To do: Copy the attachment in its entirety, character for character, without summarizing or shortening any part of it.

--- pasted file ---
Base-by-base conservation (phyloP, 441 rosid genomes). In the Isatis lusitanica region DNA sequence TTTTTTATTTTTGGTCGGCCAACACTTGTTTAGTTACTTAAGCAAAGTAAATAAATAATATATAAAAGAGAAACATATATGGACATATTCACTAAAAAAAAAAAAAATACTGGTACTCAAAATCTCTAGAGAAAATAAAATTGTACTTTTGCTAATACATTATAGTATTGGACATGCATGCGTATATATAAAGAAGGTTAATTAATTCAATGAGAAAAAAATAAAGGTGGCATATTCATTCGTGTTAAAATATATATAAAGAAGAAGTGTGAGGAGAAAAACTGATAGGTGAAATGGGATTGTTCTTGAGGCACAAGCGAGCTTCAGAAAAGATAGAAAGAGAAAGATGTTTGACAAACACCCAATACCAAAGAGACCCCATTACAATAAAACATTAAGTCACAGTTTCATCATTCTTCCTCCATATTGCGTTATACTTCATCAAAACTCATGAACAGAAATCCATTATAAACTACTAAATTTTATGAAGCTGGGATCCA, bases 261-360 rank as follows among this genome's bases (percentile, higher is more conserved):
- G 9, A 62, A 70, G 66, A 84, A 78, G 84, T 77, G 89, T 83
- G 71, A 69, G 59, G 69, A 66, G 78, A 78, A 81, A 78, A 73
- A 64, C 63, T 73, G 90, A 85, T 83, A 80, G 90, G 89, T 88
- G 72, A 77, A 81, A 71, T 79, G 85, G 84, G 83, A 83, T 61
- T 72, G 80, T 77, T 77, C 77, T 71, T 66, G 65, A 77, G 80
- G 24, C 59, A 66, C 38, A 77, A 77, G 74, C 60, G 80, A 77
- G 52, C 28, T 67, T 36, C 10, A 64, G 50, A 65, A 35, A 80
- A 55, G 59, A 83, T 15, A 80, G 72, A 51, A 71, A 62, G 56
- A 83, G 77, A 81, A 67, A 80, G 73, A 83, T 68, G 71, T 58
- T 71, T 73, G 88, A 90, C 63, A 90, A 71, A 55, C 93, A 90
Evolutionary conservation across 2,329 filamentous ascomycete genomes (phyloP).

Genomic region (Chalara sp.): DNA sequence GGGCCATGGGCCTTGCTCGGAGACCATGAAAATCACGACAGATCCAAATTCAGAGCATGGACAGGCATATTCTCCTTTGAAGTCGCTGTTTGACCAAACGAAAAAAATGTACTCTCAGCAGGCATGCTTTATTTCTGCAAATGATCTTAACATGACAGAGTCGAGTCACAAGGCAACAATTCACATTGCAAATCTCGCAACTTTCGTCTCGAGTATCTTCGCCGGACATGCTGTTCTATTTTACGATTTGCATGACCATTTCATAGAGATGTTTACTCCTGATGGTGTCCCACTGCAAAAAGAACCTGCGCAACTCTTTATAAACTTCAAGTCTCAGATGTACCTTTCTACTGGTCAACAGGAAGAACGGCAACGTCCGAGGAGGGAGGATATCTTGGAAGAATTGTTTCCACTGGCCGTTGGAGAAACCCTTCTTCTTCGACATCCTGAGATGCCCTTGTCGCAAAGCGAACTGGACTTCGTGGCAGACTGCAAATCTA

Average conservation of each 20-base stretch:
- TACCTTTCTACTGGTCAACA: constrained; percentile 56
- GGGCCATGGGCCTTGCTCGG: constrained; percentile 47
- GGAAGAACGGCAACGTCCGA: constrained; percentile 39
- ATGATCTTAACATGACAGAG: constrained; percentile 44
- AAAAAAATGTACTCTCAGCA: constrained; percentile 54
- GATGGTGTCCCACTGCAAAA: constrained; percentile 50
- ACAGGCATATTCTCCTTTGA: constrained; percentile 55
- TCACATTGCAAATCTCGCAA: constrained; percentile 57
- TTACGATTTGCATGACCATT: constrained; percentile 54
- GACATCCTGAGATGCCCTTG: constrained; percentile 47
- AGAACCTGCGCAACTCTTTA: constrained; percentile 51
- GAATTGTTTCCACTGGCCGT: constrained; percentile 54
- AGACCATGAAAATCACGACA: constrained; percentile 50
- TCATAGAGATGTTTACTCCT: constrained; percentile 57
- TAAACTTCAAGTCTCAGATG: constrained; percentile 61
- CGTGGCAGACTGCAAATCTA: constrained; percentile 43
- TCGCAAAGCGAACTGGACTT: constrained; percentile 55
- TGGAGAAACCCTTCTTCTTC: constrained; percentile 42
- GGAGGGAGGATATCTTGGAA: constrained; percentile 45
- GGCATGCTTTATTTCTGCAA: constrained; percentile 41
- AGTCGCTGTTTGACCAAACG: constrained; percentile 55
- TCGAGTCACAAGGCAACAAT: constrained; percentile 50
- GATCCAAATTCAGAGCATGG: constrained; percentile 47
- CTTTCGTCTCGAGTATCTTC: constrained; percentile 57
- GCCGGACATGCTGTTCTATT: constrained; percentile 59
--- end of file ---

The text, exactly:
Base-by-base conservation (phyloP, 441 rosid genomes). In the Isatis lusitanica region DNA sequence TTTTTTATTTTTGGTCGGCCAACACTTGTTTAGTTACTTAAGCAAAGTAAATAAATAATATATAAAAGAGAAACATATATGGACATATTCACTAAAAAAAAAAAAAATACTGGTACTCAAAATCTCTAGAGAAAATAAAATTGTACTTTTGCTAATACATTATAGTATTGGACATGCATGCGTATATATAAAGAAGGTTAATTAATTCAATGAGAAAAAAATAAAGGTGGCATATTCATTCGTGTTAAAATATATATAAAGAAGAAGTGTGAGGAGAAAAACTGATAGGTGAAATGGGATTGTTCTTGAGGCACAAGCGAGCTTCAGAAAAGATAGAAAGAGAAAGATGTTTGACAAACACCCAATACCAAAGAGACCCCATTACAATAAAACATTAAGTCACAGTTTCATCATTCTTCCTCCATATTGCGTTATACTTCATCAAAACTCATGAACAGAAATCCATTATAAACTACTAAATTTTATGAAGCTGGGATCCA, bases 261-360 rank as follows among this genome's bases (percentile, higher is more conserved):
- G 9, A 62, A 70, G 66, A 84, A 78, G 84, T 77, G 89, T 83
- G 71, A 69, G 59, G 69, A 66, G 78, A 78, A 81, A 78, A 73
- A 64, C 63, T 73, G 90, A 85, T 83, A 80, G 90, G 89, T 88
- G 72, A 77, A 81, A 71, T 79, G 85, G 84, G 83, A 83, T 61
- T 72, G 80, T 77, T 77, C 77, T 71, T 66, G 65, A 77, G 80
- G 24, C 59, A 66, C 38, A 77, A 77, G 74, C 60, G 80, A 77
- G 52, C 28, T 67, T 36, C 10, A 64, G 50, A 65, A 35, A 80
- A 55, G 59, A 83, T 15, A 80, G 72, A 51, A 71, A 62, G 56
- A 83, G 77, A 81, A 67, A 80, G 73, A 83, T 68, G 71, T 58
- T 71, T 73, G 88, A 90, C 63, A 90, A 71, A 55, C 93, A 90
Evolutionary conservation across 2,329 filamentous ascomycete genomes (phyloP).

Genomic region (Chalara sp.): DNA sequence GGGCCATGGGCCTTGCTCGGAGACCATGAAAATCACGACAGATCCAAATTCAGAGCATGGACAGGCATATTCTCCTTTGAAGTCGCTGTTTGACCAAACGAAAAAAATGTACTCTCAGCAGGCATGCTTTATTTCTGCAAATGATCTTAACATGACAGAGTCGAGTCACAAGGCAACAATTCACATTGCAAATCTCGCAACTTTCGTCTCGAGTATCTTCGCCGGACATGCTGTTCTATTTTACGATTTGCATGACCATTTCATAGAGATGTTTACTCCTGATGGTGTCCCACTGCAAAAAGAACCTGCGCAACTCTTTATAAACTTCAAGTCTCAGATGTACCTTTCTACTGGTCAACAGGAAGAACGGCAACGTCCGAGGAGGGAGGATATCTTGGAAGAATTGTTTCCACTGGCCGTTGGAGAAACCCTTCTTCTTCGACATCCTGAGATGCCCTTGTCGCAAAGCGAACTGGACTTCGTGGCAGACTGCAAATCTA

Average conservation of each 20-base stretch:
- TACCTTTCTACTGGTCAACA: constrained; percentile 56
- GGGCCATGGGCCTTGCTCGG: constrained; percentile 47
- GGAAGAACGGCAACGTCCGA: constrained; percentile 39
- ATGATCTTAACATGACAGAG: constrained; percentile 44
- AAAAAAATGTACTCTCAGCA: constrained; percentile 54
- GATGGTGTCCCACTGCAAAA: constrained; percentile 50
- ACAGGCATATTCTCCTTTGA: constrained; percentile 55
- TCACATTGCAAATCTCGCAA: constrained; percentile 57
- TTACGATTTGCATGACCATT: constrained; percentile 54
- GACATCCTGAGATGCCCTTG: constrained; percentile 47
- AGAACCTGCGCAACTCTTTA: constrained; percentile 51
- GAATTGTTTCCACTGGCCGT: constrained; percentile 54
- AGACCATGAAAATCACGACA: constrained; percentile 50
- TCATAGAGATGTTTACTCCT: constrained; percentile 57
- TAAACTTCAAGTCTCAGATG: constrained; percentile 61
- CGTGGCAGACTGCAAATCTA: constrained; percentile 43
- TCGCAAAGCGAACTGGACTT: constrained; percentile 55
- TGGAGAAACCCTTCTTCTTC: constrained; percentile 42
- GGAGGGAGGATATCTTGGAA: constrained; percentile 45
- GGCATGCTTTATTTCTGCAA: constrained; percentile 41
- AGTCGCTGTTTGACCAAACG: constrained; percentile 55
- TCGAGTCACAAGGCAACAAT: constrained; percentile 50
- GATCCAAATTCAGAGCATGG: constrained; percentile 47
- CTTTCGTCTCGAGTATCTTC: constrained; percentile 57
- GCCGGACATGCTGTTCTATT: constrained; percentile 59